New Study Says Brain Damage Caused by Stroke May Heal with Stem Cells

Researchers from the University of Georgia’s Regenerative Bioscience Center, published a study in the scientific journal Translational Stroke Research, which shows that the brain damage caused by a stroke may be healed by stem cells. This study used a substance they called AB126 generated from nervous system stem cells. The healing factors are contained in “exosomes” which are tiny vesicles inside stem cells which secrete proteins which help the healing process. This research is an animal study which is preliminary to the next step, human studies. Researcher Steven Stice says, “This is truly exciting evidence, because exosomes provide a stealth-like characteristic, invisible even to the body’s own defenses. When packaged with therapeutics, these treatments can actually change cell progression and improve functional recovery.”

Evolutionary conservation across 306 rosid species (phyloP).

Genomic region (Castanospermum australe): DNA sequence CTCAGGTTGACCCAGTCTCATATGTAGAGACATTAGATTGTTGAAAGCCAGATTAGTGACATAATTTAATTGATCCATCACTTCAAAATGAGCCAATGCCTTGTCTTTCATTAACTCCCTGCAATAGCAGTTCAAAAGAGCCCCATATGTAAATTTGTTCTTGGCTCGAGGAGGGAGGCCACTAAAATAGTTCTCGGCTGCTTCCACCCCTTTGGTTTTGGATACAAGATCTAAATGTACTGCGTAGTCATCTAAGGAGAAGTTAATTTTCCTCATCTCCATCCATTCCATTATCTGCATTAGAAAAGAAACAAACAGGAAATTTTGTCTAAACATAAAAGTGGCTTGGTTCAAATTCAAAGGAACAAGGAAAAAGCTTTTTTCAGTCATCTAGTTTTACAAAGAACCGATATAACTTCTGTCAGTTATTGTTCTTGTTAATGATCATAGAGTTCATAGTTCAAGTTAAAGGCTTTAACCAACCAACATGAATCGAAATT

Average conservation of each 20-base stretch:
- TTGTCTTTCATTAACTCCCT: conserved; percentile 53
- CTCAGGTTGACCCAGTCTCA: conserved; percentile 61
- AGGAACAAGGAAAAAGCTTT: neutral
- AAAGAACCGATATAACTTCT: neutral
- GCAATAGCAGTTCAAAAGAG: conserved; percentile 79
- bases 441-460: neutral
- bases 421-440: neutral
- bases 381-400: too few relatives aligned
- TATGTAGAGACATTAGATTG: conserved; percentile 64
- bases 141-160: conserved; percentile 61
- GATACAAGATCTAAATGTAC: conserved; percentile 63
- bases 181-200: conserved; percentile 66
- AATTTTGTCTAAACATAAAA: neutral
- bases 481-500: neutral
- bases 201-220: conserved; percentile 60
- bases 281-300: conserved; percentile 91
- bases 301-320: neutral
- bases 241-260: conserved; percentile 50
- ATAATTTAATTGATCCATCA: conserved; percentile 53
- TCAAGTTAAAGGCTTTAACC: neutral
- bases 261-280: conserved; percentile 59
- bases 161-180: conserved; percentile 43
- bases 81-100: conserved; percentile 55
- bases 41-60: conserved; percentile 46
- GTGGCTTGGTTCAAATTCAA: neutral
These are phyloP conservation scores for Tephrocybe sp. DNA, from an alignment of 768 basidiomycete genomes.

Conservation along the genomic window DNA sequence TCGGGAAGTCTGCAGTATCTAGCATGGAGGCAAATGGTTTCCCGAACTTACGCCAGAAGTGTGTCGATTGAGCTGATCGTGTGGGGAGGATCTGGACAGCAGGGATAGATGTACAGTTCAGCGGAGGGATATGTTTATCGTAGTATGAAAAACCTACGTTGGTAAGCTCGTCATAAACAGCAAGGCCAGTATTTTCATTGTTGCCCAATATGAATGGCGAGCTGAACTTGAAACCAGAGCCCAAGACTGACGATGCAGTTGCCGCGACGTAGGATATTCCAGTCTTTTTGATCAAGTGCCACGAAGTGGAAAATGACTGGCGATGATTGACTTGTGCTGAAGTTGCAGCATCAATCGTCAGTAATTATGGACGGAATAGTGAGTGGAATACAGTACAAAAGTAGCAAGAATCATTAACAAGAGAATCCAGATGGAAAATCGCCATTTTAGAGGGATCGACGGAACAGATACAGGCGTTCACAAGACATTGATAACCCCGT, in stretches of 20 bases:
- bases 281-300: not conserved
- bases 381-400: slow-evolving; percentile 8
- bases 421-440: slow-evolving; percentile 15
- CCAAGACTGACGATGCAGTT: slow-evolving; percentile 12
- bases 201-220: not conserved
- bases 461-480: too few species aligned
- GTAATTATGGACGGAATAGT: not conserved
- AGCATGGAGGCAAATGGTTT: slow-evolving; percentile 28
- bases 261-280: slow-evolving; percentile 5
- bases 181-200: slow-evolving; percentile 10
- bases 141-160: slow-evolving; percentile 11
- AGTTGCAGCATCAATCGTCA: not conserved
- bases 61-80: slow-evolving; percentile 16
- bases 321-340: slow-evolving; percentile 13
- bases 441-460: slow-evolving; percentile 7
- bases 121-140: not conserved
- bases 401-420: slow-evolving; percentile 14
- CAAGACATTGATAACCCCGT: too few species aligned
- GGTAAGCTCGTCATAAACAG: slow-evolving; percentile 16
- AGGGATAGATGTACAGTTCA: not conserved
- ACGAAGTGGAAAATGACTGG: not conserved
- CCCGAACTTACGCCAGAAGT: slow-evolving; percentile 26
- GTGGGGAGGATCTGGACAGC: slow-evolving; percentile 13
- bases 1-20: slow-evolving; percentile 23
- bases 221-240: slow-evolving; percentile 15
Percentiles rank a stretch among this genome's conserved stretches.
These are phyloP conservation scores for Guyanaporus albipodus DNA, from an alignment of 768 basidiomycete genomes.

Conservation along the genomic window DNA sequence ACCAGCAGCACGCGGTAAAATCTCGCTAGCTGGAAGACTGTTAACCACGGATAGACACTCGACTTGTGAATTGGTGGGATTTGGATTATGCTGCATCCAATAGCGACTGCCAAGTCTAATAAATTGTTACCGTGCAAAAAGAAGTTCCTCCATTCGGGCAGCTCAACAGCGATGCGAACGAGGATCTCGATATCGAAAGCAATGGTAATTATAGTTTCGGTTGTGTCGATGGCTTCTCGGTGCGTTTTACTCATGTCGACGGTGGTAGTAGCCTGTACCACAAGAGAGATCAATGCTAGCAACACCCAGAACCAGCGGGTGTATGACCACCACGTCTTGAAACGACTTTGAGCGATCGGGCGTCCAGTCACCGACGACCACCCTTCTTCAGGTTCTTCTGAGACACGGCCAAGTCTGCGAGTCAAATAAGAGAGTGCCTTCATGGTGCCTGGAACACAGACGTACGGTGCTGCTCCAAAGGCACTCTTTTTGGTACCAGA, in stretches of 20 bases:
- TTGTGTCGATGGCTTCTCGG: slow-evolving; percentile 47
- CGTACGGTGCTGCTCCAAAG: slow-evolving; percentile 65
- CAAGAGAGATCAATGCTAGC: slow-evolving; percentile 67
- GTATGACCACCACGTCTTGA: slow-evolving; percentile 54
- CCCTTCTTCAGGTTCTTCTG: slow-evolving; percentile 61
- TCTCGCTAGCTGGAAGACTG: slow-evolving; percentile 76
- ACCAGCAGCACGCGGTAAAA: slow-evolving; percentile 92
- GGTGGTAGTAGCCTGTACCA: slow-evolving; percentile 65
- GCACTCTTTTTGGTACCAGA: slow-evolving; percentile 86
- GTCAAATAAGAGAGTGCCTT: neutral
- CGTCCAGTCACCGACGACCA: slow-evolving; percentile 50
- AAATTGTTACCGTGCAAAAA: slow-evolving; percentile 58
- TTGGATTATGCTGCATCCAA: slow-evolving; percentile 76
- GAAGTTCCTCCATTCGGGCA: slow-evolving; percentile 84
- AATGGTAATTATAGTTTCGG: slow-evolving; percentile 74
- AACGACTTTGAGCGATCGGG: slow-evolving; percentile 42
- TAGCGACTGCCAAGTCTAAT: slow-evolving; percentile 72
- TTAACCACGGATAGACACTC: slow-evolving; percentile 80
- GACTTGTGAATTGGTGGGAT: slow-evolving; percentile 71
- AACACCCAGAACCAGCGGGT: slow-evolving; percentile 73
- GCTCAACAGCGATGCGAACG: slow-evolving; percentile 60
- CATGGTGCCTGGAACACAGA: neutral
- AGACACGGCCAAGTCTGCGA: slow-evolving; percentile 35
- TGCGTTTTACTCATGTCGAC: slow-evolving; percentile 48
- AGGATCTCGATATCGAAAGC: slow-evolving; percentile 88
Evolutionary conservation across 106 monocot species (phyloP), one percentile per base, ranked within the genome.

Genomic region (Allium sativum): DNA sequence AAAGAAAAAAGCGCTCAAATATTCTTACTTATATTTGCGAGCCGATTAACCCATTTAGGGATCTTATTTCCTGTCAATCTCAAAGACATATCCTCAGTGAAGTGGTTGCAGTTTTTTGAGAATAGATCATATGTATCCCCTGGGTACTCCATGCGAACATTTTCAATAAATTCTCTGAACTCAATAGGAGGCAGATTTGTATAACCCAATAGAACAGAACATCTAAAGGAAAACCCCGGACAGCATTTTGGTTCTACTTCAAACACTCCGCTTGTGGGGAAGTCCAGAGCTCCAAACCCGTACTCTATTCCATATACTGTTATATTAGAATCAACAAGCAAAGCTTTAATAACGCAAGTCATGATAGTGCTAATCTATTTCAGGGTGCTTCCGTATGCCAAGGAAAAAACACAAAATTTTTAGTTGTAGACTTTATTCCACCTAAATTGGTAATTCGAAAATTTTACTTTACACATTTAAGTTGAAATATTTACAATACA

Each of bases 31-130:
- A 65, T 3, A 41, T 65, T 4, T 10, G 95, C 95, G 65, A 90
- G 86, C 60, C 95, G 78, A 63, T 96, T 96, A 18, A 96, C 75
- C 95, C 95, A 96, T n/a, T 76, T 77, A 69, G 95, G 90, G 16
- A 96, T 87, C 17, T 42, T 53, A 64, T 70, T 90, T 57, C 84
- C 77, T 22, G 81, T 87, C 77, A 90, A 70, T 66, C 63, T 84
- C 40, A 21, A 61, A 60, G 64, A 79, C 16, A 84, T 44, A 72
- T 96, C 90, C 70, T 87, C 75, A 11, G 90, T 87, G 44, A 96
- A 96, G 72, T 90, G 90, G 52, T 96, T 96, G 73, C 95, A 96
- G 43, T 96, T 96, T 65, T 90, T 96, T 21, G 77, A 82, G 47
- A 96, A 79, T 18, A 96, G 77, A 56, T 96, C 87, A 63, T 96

After giving the AB126, MRI scans of the brain were performed and they revealed a very large decrease in the amount of brain tissue which was damaged. A start up company called ArunaA Biomedical is preparing to launch of human study in 2019. Dr Strice explains, “Until now, we had very little evidence specific to neural exosome treatment and the ability to improve motor function. Just days after stroke, we saw better mobility, improved balance and measurable behavioral benefits in treated animal models.”


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